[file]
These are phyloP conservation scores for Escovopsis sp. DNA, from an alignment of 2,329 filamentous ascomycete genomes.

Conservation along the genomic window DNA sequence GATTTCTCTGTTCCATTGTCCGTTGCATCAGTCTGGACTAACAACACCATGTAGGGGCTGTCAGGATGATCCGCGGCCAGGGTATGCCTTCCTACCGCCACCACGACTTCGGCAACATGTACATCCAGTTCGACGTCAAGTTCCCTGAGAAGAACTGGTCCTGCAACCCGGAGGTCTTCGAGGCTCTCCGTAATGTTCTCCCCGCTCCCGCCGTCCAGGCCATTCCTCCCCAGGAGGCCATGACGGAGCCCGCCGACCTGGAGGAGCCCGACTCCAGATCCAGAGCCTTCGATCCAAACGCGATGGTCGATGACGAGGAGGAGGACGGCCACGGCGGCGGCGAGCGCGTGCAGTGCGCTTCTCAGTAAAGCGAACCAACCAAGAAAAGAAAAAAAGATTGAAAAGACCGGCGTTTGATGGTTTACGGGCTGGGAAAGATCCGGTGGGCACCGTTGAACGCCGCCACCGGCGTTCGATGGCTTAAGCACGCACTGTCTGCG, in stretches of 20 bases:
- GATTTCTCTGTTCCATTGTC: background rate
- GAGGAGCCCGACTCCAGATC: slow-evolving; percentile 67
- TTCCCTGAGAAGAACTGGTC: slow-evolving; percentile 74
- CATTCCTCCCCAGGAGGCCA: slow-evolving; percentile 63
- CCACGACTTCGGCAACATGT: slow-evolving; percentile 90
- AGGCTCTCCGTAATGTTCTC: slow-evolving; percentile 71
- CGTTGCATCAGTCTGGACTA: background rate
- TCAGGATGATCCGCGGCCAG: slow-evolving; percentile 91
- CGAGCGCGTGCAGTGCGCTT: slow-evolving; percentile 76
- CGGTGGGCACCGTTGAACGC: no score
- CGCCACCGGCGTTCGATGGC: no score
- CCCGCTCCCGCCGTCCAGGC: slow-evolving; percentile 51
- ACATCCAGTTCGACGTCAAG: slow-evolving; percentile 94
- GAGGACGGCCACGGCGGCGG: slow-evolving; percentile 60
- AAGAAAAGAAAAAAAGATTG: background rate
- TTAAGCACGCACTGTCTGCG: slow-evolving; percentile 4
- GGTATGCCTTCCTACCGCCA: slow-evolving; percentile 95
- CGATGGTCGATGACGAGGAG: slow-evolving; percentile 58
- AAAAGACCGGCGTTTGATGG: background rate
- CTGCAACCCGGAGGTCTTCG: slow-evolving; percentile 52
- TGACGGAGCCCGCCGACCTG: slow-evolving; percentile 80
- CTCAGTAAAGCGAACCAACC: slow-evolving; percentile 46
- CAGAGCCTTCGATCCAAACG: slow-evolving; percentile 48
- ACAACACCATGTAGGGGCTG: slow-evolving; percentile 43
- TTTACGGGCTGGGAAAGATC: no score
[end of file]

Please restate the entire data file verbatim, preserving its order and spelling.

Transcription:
These are phyloP conservation scores for Escovopsis sp. DNA, from an alignment of 2,329 filamentous ascomycete genomes.

Conservation along the genomic window DNA sequence GATTTCTCTGTTCCATTGTCCGTTGCATCAGTCTGGACTAACAACACCATGTAGGGGCTGTCAGGATGATCCGCGGCCAGGGTATGCCTTCCTACCGCCACCACGACTTCGGCAACATGTACATCCAGTTCGACGTCAAGTTCCCTGAGAAGAACTGGTCCTGCAACCCGGAGGTCTTCGAGGCTCTCCGTAATGTTCTCCCCGCTCCCGCCGTCCAGGCCATTCCTCCCCAGGAGGCCATGACGGAGCCCGCCGACCTGGAGGAGCCCGACTCCAGATCCAGAGCCTTCGATCCAAACGCGATGGTCGATGACGAGGAGGAGGACGGCCACGGCGGCGGCGAGCGCGTGCAGTGCGCTTCTCAGTAAAGCGAACCAACCAAGAAAAGAAAAAAAGATTGAAAAGACCGGCGTTTGATGGTTTACGGGCTGGGAAAGATCCGGTGGGCACCGTTGAACGCCGCCACCGGCGTTCGATGGCTTAAGCACGCACTGTCTGCG, in stretches of 20 bases:
- GATTTCTCTGTTCCATTGTC: background rate
- GAGGAGCCCGACTCCAGATC: slow-evolving; percentile 67
- TTCCCTGAGAAGAACTGGTC: slow-evolving; percentile 74
- CATTCCTCCCCAGGAGGCCA: slow-evolving; percentile 63
- CCACGACTTCGGCAACATGT: slow-evolving; percentile 90
- AGGCTCTCCGTAATGTTCTC: slow-evolving; percentile 71
- CGTTGCATCAGTCTGGACTA: background rate
- TCAGGATGATCCGCGGCCAG: slow-evolving; percentile 91
- CGAGCGCGTGCAGTGCGCTT: slow-evolving; percentile 76
- CGGTGGGCACCGTTGAACGC: no score
- CGCCACCGGCGTTCGATGGC: no score
- CCCGCTCCCGCCGTCCAGGC: slow-evolving; percentile 51
- ACATCCAGTTCGACGTCAAG: slow-evolving; percentile 94
- GAGGACGGCCACGGCGGCGG: slow-evolving; percentile 60
- AAGAAAAGAAAAAAAGATTG: background rate
- TTAAGCACGCACTGTCTGCG: slow-evolving; percentile 4
- GGTATGCCTTCCTACCGCCA: slow-evolving; percentile 95
- CGATGGTCGATGACGAGGAG: slow-evolving; percentile 58
- AAAAGACCGGCGTTTGATGG: background rate
- CTGCAACCCGGAGGTCTTCG: slow-evolving; percentile 52
- TGACGGAGCCCGCCGACCTG: slow-evolving; percentile 80
- CTCAGTAAAGCGAACCAACC: slow-evolving; percentile 46
- CAGAGCCTTCGATCCAAACG: slow-evolving; percentile 48
- ACAACACCATGTAGGGGCTG: slow-evolving; percentile 43
- TTTACGGGCTGGGAAAGATC: no score